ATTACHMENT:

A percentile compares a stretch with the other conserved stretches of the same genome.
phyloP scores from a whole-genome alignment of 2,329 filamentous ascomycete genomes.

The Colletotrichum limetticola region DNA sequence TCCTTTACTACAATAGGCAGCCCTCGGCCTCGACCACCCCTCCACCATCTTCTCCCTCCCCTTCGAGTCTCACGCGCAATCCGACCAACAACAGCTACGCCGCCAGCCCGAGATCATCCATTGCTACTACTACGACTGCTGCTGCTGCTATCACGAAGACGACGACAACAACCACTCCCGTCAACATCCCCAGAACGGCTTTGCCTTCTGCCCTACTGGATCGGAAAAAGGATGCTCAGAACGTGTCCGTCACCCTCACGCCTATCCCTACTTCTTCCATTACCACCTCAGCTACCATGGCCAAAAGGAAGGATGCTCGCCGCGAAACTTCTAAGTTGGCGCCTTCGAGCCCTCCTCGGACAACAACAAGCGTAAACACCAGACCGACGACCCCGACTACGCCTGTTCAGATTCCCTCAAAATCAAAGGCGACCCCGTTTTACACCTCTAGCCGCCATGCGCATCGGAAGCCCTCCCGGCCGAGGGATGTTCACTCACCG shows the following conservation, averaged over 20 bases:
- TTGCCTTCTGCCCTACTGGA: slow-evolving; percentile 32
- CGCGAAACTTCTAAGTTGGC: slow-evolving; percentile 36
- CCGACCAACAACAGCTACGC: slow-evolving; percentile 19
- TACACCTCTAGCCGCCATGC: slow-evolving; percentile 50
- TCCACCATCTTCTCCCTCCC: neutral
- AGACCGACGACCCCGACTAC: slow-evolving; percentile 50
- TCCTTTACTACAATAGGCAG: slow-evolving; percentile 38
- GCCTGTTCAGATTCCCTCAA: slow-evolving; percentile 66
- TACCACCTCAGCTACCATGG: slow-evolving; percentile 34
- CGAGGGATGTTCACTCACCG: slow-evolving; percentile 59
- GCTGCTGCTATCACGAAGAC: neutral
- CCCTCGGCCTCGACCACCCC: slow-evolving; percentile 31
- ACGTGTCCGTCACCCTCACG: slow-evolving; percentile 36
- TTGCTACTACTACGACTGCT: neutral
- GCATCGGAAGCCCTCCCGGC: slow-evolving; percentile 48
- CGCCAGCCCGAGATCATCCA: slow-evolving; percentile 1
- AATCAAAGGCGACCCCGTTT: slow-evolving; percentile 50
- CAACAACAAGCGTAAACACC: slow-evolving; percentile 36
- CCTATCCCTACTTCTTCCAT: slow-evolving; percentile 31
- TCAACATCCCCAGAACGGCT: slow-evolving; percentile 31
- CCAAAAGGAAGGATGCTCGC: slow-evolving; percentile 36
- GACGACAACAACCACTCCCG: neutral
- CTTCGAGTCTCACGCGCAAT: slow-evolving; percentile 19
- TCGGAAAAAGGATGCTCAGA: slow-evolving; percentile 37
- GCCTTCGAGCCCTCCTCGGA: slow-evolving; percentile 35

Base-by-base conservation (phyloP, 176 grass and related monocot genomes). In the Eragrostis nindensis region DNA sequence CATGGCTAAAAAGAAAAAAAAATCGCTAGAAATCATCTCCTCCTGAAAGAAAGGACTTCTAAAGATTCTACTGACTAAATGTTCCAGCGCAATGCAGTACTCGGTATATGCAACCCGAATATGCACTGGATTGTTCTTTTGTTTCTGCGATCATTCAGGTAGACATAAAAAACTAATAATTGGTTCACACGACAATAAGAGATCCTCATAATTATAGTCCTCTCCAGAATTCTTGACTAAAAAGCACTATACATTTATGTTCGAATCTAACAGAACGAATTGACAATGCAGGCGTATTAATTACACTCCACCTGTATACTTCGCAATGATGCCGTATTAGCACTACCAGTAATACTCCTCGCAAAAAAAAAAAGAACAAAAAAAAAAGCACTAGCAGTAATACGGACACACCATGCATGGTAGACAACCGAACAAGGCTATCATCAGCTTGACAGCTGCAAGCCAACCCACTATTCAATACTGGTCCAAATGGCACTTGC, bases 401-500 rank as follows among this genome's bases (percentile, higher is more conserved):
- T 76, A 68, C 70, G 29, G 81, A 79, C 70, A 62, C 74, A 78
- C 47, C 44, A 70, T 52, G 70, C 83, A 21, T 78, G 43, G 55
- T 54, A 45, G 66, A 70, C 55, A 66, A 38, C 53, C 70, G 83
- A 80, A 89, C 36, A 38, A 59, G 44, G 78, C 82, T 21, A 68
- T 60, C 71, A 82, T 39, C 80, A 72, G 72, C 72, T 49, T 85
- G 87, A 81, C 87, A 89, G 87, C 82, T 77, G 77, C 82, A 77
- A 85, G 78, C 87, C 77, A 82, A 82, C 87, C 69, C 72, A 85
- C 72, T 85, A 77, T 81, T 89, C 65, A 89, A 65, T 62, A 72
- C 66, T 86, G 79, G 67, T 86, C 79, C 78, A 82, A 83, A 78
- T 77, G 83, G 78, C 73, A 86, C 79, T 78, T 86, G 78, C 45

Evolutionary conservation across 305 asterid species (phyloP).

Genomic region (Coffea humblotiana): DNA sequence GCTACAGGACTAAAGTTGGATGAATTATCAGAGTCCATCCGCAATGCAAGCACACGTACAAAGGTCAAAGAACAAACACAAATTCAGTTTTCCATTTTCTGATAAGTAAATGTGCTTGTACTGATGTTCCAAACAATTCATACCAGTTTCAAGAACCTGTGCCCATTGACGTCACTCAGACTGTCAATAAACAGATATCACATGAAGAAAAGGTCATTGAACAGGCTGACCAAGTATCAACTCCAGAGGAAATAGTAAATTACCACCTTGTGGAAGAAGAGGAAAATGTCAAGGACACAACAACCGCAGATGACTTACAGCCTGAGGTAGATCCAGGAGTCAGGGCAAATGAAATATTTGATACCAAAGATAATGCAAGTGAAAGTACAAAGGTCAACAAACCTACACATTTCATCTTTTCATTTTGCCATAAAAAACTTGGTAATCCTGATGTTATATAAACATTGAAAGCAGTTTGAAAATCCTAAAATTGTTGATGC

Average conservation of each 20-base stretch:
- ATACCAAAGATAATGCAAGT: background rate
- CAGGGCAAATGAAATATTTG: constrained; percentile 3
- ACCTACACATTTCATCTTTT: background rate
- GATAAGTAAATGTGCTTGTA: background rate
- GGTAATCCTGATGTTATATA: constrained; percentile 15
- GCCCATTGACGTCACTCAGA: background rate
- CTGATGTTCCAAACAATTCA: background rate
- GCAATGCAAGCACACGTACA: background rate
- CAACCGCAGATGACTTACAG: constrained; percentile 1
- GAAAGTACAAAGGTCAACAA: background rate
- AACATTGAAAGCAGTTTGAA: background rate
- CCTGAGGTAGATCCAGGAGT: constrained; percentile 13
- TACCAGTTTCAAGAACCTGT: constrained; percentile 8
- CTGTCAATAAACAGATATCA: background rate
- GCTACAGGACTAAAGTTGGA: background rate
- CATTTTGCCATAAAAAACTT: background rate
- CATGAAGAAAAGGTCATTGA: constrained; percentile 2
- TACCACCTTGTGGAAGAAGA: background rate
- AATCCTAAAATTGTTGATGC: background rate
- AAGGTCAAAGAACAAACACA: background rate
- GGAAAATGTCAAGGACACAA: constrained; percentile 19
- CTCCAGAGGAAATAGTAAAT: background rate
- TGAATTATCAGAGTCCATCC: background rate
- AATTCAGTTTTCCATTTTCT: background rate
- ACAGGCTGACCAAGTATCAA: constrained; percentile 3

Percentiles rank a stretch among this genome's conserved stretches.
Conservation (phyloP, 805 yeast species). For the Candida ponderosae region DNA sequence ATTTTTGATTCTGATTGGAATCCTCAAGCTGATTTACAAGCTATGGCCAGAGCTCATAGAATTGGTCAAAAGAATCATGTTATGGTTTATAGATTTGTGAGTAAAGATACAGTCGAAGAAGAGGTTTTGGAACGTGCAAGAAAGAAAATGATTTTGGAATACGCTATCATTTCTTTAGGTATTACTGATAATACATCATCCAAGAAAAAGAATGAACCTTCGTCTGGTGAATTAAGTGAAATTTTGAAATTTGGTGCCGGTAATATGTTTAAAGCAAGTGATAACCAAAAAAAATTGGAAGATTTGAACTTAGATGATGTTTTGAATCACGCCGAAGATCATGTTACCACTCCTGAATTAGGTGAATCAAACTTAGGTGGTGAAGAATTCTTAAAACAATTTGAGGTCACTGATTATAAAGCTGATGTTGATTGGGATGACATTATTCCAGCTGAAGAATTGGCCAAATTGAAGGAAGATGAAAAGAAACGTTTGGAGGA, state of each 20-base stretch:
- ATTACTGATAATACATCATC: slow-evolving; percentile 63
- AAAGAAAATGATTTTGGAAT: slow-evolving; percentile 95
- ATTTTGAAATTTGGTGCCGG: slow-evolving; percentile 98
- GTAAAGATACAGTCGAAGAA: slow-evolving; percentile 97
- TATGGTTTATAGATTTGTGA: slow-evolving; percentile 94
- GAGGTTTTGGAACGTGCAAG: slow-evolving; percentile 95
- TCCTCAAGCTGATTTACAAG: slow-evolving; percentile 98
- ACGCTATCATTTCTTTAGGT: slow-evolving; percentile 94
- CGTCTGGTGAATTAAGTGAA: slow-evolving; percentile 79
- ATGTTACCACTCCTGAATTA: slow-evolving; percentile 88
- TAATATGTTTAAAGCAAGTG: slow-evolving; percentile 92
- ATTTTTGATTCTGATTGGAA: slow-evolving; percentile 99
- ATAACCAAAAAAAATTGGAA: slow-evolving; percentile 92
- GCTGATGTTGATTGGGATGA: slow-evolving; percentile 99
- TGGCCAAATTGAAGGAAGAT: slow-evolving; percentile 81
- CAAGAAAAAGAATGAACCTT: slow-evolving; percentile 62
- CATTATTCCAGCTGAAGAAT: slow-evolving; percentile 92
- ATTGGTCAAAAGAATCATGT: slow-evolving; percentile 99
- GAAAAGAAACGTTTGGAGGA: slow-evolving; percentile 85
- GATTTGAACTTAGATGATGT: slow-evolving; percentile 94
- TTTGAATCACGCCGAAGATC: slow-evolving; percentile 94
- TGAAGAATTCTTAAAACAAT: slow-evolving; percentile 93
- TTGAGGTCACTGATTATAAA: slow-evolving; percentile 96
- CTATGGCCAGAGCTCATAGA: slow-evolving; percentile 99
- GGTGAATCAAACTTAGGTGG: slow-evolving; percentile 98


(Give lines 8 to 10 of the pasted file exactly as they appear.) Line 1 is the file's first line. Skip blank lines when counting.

- TCCACCATCTTCTCCCTCCC: neutral
- AGACCGACGACCCCGACTAC: slow-evolving; percentile 50
- TCCTTTACTACAATAGGCAG: slow-evolving; percentile 38